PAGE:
Russian expert cautious about Iran nuclear fuel response
MOSCOW, October 29 (RIA Novosti) - Iran may be making positive noises about a draft agreement on nuclear fuel, but the international community must not relax yet, a senior Russian expert warned on Thursday.
President Mahmoud Ahmadinejad's statement on the UN-drafted deal, designed to help allay Western fears over Iran's controversial nuclear program, was later on Thursday followed by Tehran's formal response to the International Atomic Energy Agency (IAEA) in Vienna.
"There have been [uranium] enrichment proposals in Russia and France, also involving the U.S., but the Iranian authorities backtracked on their previous [positive] statements, insisting on their own enrichment activities," said Yelena Melkuyan, a senior researcher at the Russian Academy of Sciences' Oriental Studies Institute.
Iran's Arabic-language channel Al-Alam reported that the Iranian ambassador to the IAEA had delivered the response to the Vienna-based agency. Ali Asghar Soltanieh was reported to have said that Iran's recommendations should be taken into account during further discussions. He did not elaborate.
The draft agreement proposed by IAEA chief Mohammed ElBaradei would have Iran send out about 80% of its known 1.5 metric tons of low-enriched uranium to Russia, where it would be enriched, and to France to convert it into fuel plates for a research reactor in Tehran.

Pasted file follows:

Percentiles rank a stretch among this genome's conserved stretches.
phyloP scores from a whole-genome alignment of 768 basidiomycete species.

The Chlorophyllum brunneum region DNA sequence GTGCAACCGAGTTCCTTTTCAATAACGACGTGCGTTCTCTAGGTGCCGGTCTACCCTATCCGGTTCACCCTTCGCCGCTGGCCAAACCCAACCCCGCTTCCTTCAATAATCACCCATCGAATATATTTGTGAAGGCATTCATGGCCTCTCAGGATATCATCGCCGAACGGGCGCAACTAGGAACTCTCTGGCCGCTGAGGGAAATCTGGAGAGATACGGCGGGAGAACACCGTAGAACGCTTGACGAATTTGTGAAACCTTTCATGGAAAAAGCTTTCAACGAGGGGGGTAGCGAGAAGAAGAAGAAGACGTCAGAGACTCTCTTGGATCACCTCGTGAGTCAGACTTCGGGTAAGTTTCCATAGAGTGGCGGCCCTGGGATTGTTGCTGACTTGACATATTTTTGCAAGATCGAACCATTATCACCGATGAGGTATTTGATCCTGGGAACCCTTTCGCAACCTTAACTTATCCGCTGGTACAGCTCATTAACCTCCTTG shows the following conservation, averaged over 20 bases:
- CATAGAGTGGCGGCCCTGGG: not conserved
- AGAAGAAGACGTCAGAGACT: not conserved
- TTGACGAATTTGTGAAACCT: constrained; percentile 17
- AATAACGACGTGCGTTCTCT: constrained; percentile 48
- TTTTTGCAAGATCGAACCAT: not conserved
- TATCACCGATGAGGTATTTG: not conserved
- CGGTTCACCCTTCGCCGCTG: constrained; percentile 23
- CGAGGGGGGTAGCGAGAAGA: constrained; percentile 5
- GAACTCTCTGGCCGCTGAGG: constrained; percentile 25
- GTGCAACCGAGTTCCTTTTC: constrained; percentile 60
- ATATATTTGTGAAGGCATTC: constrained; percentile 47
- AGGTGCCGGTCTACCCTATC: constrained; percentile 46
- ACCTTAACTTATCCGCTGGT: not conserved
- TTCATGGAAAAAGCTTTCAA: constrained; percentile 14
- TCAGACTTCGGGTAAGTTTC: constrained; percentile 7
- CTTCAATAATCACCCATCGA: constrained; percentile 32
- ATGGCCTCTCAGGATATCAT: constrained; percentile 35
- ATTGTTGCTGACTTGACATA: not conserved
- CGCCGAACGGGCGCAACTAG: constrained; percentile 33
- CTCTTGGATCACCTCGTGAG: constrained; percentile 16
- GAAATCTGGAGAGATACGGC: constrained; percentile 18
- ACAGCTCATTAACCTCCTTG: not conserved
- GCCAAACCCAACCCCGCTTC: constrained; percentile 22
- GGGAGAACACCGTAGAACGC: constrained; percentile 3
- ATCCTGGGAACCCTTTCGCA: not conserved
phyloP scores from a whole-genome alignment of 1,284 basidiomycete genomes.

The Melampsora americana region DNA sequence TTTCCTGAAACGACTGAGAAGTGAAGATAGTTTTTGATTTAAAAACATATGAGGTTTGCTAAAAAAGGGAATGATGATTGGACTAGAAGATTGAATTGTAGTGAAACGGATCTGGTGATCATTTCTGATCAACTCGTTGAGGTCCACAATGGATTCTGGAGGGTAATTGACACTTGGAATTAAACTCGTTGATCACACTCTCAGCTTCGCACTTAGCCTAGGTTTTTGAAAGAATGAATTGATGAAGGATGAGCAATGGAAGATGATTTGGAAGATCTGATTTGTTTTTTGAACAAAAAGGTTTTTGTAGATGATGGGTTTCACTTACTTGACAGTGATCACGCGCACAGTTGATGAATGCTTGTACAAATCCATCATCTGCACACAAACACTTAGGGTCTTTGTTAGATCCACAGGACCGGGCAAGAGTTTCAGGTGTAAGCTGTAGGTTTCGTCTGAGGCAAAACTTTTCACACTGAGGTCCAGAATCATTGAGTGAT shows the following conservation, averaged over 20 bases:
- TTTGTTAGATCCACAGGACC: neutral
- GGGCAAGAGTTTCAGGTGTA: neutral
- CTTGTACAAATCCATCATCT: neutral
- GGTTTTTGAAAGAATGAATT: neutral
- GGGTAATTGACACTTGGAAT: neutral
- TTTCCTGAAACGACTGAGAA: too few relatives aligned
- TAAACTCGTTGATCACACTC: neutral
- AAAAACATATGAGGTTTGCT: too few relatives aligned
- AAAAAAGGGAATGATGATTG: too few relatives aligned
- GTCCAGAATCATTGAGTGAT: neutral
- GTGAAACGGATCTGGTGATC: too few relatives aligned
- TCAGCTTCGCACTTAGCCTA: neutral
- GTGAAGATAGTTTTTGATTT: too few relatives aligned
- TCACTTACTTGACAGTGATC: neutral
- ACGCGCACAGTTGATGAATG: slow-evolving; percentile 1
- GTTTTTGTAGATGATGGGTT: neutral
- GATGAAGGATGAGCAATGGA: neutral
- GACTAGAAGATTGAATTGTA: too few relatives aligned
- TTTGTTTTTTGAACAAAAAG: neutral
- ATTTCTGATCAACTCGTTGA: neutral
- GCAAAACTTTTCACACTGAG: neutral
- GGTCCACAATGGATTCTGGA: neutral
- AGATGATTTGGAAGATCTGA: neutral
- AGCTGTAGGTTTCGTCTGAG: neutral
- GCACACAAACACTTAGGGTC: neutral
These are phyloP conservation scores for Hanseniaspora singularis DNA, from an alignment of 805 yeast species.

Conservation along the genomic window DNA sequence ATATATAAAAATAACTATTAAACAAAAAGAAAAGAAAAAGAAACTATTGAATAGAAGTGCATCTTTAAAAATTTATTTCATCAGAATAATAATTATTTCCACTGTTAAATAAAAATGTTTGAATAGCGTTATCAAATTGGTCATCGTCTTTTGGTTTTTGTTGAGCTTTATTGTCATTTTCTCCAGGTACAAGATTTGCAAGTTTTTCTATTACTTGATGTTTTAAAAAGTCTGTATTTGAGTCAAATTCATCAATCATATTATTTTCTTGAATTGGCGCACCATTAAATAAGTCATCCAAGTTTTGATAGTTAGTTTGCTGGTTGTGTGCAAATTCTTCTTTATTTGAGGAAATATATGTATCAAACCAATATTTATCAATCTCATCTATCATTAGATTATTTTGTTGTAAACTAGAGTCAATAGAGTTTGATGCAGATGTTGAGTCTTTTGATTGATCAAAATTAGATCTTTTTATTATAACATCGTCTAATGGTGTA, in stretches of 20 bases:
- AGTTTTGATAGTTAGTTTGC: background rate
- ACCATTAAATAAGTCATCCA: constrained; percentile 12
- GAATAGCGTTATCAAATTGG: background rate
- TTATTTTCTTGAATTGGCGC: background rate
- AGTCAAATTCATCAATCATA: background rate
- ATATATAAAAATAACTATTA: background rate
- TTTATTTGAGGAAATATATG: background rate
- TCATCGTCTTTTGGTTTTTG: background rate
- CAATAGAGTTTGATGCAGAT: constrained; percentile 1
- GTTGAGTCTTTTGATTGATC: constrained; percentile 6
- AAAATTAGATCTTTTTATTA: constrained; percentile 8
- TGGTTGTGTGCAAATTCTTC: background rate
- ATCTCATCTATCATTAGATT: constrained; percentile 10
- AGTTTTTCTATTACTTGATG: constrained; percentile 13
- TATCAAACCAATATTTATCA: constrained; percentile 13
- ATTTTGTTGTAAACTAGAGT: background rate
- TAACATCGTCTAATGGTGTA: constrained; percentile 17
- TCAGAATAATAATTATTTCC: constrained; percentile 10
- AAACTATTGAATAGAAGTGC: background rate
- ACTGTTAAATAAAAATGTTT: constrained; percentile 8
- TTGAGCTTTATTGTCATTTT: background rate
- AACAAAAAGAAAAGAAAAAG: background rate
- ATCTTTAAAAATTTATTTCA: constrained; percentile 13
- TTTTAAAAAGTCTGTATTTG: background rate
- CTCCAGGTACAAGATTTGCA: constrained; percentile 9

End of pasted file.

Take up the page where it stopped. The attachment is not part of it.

Iranian media have said Tehran will accept the framework of the deal, but will also demand changes to it.
"Iran has pursued this policy recently, giving promises and backtracking on them later," Melkuyan said, adding that further international efforts were needed to pressure Iran.
The nuclear fuel deal was proposed following the October 11 talks between Iran and six world powers in Geneva, where Iran also agreed to allow UN inspectors access to its new enrichment facility.
Western powers have called for harsher sanctions against the Islamic Republic over its uranium enrichment activities, suspecting the country of pursuing a covert weapons program. Tehran has denied the suspicions saying it needs enrichment technology to generate electricity.
"Fortunately, conditions have been created for nuclear cooperation at an international level," Ahmadinejad said on Thursday in comments on the draft agreement broadcast on state television.
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